Assessing exposure to pedogenic arsenic contamination at a dwelling in Northamptonshire, UK: a case study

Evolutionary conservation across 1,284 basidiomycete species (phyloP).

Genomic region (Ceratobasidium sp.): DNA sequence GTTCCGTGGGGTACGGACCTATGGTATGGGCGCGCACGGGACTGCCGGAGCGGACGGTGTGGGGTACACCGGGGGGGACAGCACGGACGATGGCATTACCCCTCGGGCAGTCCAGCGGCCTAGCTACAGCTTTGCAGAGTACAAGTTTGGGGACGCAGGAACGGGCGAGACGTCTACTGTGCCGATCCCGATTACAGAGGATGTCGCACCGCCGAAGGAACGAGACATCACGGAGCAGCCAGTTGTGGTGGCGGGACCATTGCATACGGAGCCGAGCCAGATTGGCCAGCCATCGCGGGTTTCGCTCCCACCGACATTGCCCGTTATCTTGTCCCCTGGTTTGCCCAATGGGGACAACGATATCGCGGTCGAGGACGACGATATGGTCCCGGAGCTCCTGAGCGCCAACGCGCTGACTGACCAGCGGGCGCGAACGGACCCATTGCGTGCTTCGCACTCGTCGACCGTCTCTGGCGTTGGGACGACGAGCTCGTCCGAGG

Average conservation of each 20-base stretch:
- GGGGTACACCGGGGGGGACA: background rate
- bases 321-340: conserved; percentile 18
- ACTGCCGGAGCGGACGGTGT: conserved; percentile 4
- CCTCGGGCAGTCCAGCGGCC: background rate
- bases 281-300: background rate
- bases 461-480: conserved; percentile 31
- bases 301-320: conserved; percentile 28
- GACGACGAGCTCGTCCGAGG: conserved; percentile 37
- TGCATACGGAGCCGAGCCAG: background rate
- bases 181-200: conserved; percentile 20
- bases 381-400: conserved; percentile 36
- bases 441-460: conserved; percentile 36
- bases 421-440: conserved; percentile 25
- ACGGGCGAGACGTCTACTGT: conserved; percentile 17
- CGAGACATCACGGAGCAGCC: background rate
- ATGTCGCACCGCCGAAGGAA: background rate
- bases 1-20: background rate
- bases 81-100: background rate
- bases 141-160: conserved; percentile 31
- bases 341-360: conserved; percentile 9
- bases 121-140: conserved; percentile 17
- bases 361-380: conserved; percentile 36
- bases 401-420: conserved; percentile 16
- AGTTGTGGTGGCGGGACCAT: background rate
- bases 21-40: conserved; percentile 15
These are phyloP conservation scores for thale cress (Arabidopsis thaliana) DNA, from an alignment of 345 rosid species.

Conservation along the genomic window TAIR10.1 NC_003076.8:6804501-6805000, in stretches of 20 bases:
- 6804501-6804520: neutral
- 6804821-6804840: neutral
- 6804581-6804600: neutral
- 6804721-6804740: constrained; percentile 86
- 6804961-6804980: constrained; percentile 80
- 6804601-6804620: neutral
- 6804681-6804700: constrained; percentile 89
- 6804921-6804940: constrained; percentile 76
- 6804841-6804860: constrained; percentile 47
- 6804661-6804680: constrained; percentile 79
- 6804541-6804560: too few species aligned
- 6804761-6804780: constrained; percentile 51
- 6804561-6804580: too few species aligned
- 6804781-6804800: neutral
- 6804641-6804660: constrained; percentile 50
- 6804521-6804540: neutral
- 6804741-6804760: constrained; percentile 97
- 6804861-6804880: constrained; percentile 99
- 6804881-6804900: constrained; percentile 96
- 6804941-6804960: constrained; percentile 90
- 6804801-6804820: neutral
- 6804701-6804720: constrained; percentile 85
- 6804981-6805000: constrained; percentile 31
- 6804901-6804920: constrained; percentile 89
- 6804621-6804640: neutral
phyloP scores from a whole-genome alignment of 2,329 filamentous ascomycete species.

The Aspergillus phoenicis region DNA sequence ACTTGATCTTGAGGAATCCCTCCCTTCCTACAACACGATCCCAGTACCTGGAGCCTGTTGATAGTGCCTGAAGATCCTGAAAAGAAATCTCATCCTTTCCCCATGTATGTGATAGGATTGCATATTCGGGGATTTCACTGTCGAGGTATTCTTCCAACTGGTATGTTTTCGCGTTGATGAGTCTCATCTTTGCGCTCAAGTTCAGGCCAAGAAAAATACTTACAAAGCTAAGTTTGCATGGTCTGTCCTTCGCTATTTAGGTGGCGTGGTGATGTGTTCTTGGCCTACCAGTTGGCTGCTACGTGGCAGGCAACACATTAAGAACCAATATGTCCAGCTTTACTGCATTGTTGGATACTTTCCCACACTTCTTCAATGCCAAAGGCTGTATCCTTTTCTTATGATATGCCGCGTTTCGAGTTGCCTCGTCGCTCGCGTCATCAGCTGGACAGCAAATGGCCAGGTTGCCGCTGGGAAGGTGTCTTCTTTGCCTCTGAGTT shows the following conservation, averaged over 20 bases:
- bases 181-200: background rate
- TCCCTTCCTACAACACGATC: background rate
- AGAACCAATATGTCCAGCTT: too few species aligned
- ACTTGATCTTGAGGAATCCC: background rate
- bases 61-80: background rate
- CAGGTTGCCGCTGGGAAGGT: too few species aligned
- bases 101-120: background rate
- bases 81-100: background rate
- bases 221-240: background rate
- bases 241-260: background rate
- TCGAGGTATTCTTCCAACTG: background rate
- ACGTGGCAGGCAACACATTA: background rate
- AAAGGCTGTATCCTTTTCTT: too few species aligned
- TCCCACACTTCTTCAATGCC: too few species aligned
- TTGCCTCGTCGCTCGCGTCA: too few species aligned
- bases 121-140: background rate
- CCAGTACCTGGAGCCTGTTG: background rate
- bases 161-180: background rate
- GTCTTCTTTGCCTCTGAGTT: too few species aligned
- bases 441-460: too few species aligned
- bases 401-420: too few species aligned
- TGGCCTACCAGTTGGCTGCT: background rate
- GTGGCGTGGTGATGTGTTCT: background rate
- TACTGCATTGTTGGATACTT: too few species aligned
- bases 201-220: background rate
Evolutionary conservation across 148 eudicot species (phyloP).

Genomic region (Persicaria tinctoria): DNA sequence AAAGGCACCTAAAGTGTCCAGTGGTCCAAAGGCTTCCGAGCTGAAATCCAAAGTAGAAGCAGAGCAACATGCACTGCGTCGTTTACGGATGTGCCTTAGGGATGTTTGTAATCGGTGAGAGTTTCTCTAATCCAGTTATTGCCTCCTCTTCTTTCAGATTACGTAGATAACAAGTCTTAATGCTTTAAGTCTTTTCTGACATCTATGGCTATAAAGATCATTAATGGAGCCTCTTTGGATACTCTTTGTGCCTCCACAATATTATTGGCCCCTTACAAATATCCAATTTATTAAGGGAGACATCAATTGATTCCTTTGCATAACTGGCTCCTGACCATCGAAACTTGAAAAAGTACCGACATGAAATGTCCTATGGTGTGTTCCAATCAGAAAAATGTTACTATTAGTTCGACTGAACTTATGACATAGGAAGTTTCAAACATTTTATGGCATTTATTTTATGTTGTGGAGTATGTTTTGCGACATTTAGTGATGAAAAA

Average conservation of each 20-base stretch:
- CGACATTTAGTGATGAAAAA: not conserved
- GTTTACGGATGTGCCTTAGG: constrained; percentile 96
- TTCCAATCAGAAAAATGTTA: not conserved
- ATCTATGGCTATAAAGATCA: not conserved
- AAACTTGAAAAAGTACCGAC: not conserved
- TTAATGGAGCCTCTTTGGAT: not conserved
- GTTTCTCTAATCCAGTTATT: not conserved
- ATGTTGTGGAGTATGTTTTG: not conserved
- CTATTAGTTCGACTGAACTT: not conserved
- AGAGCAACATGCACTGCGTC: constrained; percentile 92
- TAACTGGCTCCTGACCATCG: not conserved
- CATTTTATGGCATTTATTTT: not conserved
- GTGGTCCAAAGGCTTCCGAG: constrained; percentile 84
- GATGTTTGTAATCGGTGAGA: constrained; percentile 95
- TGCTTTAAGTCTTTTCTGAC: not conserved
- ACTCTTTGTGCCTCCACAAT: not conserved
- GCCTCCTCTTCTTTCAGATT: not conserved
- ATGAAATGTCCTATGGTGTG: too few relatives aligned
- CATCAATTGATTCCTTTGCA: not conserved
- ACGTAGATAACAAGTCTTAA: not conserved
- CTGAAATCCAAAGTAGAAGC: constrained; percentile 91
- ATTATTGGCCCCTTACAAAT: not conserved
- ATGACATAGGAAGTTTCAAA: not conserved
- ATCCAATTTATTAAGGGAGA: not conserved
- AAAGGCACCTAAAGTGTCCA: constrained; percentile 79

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Abstract. Soil associated with Northampton Sand within the area of the Borough Council of Wellingborough has elevated levels of arsenic. Arsenic in such soil at a private dwelling was analysed to determine the arsenic oral bioavailability and uptake by fruit and vegetables grown at the site. This information was used to assess the risk to a present occupant with 22 years' exposure, and to a 0–6-year-old girl, the critical receptor in the standard residential land use as stated in UK policy. The exposure pathways comprised soil and dust ingestion, consumption of home-grown vegetables and ingestion of soil attached to home-grown fruit and vegetables. The soil guideline value (SGV) for arsenic in residential land use with plant uptake derived using the Contaminated Land Exposure Assessment (CLEA) model was deemed inappropriate for use at this site, since the SGV does not include the consumption of home-grown fruit, potentially a major pathway in this site for the current occupant, and also assumes 100% arsenic bioavailability. Hence, it was necessary to derive site-specific assessment criteria for arsenic, for which we used the first edition of the Scotland and Northern Ireland Forum for Environmental Research (SNIFFER) framework, modified to reflect guidance in Contaminated Land Research (CLR) Reports CLR 9 and 10, and to incorporate the consumption of home-grown fruit. The incorporation of site-specific data on arsenic bioavailability and vegetable: soil arsenic concentration factor for the 0–6-year-old receptor gave a site-specific assessment criterion (SSAC) of 139 mg kg−1 soil. For the adult female receptor, incorporating the site-specific data on arsenic bioavailability, the vegetable: soil and the fruit: soil concentration factors gave a SSAC of 251 mg kg−1 soil. In both cases, the vegetable consumption pathway drives the risk. None of the 19 soil sample results for arsenic exceeded the site-specific assessment criteria derived for the current occupiers, but 13 of the soil samples slightly exceeded the site-specific assessment criteria for the putative 0–6-year-old girl. Given the degree of conservatism in the selection of input values for the exposure parameters in the SNIFFER framework, this exceedance was not considered to warrant further regulatory action at the time.